Clinical Overview of Eczema

Clinical Overview of Eczema

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Eczema/Dermatitis. Eczema and dermatitis are two different words which essentially have the same meaning: Inflammation of the epidermis and dermis.This group of diseases includes Atopic Dermatitis, commonly known as eczema\" or winter dry skin.\"All diseases in this group share the primary charac
Clinical Overview of Eczema

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1. Clinical Overview of Eczema/ Dermatitis Rich Callahan MSPA, PA-C ICM I ? Summer 2009

2. Eczema/Dermatitis Eczema and dermatitis are two different words which essentially have the same meaning: Inflammation of the epidermis and dermis. This group of diseases includes Atopic Dermatitis, commonly known as ?eczema? or ?winter dry skin.? All diseases in this group share the primary characteristics of pruritis, inflammation and disruption of the skin barrier. Skin barrier has been disruptedSkin barrier has been disrupted

3. Eczematous Dermatitis is a family of diseases including: Non-allergic, or irritant Contact Dermatitis (ICD) Allergic Contact Dermatitis (ACD) Atopic Dermatitis, or ?Eczema? Lichen Simplex Chronicus (LSC) Seborrheic Dermatitis (Dandruff) All primarily characterized by pruritis, inflammation and scratching.

4. Other Diseases in the Group Nummular Eczema: A variant of Atopic Dermatitis Dyshidrosis: A vesicular form of hand dermatitis which often affects patients with a history of atopic dermatitis. Can be precipitated by stress. Asteatotic Eczema and Stasis Dermatitis: Both are pruritic, eczematous eruptions primarily affecting the lower legs of elderly patients. Contact Urticaria: Hives brought on by contact with a substance. We will focus on the more common diseases for this lecture.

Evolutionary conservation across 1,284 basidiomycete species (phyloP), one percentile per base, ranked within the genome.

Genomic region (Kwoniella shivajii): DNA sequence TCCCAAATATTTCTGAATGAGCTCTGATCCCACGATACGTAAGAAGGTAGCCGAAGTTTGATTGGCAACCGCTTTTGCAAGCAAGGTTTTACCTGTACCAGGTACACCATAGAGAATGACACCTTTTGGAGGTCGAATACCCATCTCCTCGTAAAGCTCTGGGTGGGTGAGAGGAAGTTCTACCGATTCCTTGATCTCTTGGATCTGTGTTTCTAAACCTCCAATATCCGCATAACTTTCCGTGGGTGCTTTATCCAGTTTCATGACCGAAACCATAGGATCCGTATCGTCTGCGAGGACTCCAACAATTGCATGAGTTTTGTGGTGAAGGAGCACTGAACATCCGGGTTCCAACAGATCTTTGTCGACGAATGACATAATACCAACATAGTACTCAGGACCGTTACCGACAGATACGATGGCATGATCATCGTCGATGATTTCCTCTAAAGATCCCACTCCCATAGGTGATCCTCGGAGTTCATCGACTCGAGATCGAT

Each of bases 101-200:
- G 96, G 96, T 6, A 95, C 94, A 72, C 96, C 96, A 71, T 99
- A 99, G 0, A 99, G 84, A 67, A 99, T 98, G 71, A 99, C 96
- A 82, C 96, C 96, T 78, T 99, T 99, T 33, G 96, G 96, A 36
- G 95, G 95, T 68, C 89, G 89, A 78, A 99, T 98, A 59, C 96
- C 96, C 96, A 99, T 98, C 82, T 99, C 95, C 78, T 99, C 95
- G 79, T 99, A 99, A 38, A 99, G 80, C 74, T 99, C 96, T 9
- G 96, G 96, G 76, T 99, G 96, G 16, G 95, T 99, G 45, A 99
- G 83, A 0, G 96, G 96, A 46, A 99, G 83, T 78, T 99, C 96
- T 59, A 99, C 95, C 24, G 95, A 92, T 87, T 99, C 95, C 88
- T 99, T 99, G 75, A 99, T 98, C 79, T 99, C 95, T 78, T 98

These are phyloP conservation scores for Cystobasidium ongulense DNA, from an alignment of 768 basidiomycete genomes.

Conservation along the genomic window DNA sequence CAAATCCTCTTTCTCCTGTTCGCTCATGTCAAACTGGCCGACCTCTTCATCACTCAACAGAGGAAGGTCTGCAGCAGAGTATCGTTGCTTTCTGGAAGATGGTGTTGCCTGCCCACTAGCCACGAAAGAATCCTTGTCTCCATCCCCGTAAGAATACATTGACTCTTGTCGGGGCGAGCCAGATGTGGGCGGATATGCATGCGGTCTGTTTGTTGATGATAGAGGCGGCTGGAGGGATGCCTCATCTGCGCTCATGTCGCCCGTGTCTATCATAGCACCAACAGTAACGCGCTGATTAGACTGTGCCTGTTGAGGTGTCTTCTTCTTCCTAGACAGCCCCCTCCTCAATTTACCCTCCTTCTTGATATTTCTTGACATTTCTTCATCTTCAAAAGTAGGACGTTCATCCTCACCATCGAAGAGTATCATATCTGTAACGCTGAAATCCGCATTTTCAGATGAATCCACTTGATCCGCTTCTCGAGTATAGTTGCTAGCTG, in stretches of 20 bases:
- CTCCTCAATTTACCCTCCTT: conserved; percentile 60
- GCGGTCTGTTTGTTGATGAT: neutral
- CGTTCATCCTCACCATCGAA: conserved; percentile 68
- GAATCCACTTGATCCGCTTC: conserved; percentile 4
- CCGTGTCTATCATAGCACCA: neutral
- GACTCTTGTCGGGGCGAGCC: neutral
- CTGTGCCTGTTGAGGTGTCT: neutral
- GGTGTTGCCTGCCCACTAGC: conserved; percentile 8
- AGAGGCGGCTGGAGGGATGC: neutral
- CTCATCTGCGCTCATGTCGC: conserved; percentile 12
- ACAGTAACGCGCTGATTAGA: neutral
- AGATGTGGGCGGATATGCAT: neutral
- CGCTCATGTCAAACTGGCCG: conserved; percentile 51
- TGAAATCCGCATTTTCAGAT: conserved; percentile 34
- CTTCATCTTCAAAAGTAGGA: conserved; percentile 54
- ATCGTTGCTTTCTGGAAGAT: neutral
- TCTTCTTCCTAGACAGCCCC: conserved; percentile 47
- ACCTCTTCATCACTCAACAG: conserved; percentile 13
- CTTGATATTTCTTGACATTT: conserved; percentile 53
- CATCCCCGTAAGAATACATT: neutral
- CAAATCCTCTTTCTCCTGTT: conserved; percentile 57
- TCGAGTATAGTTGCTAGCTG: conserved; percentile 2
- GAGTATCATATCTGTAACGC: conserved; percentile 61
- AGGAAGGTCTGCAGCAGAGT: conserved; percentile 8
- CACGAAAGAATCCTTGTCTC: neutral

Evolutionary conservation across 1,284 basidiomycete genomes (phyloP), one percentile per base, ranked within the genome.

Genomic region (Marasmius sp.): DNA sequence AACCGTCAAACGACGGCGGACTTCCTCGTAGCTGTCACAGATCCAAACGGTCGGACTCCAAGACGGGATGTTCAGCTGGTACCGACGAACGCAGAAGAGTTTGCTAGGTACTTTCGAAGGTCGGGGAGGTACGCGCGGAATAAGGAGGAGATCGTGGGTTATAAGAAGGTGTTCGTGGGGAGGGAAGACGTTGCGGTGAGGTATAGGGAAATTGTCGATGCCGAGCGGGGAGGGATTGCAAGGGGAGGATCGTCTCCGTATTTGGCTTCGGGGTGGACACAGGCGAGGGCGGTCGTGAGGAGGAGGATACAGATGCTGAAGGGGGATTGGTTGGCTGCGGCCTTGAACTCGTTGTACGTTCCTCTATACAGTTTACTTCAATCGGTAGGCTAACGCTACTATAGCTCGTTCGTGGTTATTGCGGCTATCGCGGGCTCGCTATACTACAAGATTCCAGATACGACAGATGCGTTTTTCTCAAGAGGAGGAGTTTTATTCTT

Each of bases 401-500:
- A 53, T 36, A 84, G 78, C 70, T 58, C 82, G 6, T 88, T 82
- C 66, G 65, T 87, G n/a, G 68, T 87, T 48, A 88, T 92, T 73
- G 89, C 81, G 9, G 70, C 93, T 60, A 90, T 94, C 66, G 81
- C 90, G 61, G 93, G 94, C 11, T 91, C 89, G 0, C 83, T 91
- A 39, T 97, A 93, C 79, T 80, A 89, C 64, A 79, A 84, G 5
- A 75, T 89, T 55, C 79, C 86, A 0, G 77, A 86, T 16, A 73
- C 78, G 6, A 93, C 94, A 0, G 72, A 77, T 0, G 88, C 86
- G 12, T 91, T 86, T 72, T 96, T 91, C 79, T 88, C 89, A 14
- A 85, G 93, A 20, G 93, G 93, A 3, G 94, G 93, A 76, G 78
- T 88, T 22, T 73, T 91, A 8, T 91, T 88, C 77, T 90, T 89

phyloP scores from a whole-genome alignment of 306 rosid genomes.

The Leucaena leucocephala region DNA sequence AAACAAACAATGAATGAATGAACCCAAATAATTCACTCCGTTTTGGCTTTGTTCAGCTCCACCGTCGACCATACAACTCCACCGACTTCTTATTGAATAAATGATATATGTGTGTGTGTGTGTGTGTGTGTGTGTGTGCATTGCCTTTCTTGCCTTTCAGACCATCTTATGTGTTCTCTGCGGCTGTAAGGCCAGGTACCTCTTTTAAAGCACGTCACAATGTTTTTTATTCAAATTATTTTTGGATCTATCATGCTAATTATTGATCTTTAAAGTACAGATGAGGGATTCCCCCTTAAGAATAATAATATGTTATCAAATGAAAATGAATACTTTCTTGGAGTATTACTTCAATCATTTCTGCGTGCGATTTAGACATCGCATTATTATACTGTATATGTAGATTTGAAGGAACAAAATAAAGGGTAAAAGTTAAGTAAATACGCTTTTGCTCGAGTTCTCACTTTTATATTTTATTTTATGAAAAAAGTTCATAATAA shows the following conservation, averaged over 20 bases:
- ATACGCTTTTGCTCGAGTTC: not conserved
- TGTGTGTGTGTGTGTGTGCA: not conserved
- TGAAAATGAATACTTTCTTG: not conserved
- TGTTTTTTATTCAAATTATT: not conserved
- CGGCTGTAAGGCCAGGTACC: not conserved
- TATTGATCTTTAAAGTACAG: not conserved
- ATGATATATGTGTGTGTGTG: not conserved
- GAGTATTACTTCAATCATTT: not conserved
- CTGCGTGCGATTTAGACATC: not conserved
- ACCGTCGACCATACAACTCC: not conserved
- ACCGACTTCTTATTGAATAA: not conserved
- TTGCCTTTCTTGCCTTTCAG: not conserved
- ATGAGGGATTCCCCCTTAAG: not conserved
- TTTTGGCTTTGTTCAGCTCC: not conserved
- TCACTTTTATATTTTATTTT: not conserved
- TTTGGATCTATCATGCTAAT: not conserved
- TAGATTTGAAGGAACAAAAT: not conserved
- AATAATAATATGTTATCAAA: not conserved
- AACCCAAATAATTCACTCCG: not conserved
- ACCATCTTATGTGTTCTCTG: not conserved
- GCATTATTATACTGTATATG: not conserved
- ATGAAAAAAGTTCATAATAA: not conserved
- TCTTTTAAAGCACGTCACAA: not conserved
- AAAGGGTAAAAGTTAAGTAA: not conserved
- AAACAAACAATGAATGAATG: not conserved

5. Dermatitis presents in many different ways Moderate to Severe ? Well-defined, erythematous and edematous plaques with superimposed vesicles, weeping erosions and crusts. Mild to moderate ? Less defined, mildly erythematous to pink plaques with dry adherent scale, superficial desquamation (skin looks peeled off). Sometimes also has pink to erythematous papules mixed in. Chronic ? Pink to purple, thickened, lichenified papules and plaques. Lesions can be quite hyperpigmented in darker-skinned individuals. Constant scratching is the main driving force with these lesions.

6. Urticaria (hives) Urticaria means an outbreak of wheals (hives) which are caused by contact with an irritant (non-allergic) or an immunologic antigen (allergic.) Wheals are essentially areas of localized edema in the deep dermis which show at the skin surface as relatively featureless bumps. As you would expect, there are no epidermal changes apparent. Urticaria can be caused by both external contact with a substance, or internal ingestion.

7. ICD (Non-allergic or Irritant Contact Dermatitis) Comes from exposure to any irritating substance, and can happen to anyone. Mediated by the substance?s direct toxicity to skin cells. Can occur immediately after a patient?s first exposure to the substance, or can take months to develop over the course of repeated exposures. Patients who do a lot of ?wet work? either at home or on the job are especially predisposed to contact hand dermatitis as frequent wetting/drying of the hands leads to breakdown of the skin barrier and better penetration of irritating substances.